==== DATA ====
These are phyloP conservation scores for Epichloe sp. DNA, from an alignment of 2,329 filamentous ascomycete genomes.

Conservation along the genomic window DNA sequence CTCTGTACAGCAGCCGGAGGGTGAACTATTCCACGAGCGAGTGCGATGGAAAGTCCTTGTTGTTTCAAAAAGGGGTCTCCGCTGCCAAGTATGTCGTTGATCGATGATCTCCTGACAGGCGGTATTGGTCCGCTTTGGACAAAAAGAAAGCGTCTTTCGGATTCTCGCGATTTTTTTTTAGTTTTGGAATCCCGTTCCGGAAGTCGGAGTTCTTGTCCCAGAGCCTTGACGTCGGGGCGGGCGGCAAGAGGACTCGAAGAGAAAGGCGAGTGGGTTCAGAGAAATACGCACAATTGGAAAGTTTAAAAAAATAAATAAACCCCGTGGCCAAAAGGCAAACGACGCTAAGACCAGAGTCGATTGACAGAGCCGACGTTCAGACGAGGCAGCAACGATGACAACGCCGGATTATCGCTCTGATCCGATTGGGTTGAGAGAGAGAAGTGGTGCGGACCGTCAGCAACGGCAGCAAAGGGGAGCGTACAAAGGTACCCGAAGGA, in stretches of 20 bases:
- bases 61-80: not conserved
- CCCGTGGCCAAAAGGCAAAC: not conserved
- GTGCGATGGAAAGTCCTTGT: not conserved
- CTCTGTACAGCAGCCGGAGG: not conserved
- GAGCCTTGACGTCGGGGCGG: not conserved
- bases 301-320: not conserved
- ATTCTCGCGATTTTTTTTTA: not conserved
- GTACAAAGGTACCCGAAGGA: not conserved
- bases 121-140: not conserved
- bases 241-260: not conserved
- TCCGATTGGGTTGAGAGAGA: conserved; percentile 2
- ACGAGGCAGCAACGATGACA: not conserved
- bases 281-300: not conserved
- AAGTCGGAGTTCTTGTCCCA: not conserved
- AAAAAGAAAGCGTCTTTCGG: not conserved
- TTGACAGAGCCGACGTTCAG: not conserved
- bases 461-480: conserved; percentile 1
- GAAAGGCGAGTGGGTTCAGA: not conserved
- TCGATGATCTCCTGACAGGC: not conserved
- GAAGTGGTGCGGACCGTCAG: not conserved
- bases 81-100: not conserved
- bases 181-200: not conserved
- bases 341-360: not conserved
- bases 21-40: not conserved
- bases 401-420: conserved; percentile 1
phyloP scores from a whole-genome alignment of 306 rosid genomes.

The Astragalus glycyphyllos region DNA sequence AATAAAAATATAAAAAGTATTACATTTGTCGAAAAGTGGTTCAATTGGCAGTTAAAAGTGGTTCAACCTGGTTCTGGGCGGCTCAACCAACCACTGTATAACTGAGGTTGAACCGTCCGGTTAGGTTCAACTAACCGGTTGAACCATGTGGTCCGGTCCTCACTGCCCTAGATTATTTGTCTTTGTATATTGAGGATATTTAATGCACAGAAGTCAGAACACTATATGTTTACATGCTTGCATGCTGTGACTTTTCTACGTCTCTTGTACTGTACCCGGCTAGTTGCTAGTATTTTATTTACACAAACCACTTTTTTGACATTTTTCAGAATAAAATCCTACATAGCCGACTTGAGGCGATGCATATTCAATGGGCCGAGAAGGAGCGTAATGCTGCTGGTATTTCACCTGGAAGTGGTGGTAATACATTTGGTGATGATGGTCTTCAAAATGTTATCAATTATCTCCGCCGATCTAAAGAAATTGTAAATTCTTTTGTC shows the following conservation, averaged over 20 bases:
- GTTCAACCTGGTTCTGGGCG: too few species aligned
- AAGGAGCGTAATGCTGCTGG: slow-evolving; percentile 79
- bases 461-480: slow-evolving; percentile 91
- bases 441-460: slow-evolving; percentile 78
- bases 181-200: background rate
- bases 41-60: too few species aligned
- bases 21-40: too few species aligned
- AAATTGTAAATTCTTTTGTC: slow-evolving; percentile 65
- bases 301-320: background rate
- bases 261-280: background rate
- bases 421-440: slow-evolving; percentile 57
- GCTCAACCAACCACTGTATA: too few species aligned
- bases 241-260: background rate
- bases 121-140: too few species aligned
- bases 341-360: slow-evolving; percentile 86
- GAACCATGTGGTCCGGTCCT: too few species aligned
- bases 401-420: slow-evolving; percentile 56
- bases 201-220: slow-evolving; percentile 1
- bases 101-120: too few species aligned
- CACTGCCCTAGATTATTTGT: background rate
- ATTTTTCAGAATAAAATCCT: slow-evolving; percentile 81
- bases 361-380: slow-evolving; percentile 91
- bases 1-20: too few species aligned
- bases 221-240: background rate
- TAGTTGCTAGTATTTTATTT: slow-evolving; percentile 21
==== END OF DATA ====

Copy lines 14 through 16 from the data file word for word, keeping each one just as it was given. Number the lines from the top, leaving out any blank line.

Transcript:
- ACGAGGCAGCAACGATGACA: not conserved
- bases 281-300: not conserved
- AAGTCGGAGTTCTTGTCCCA: not conserved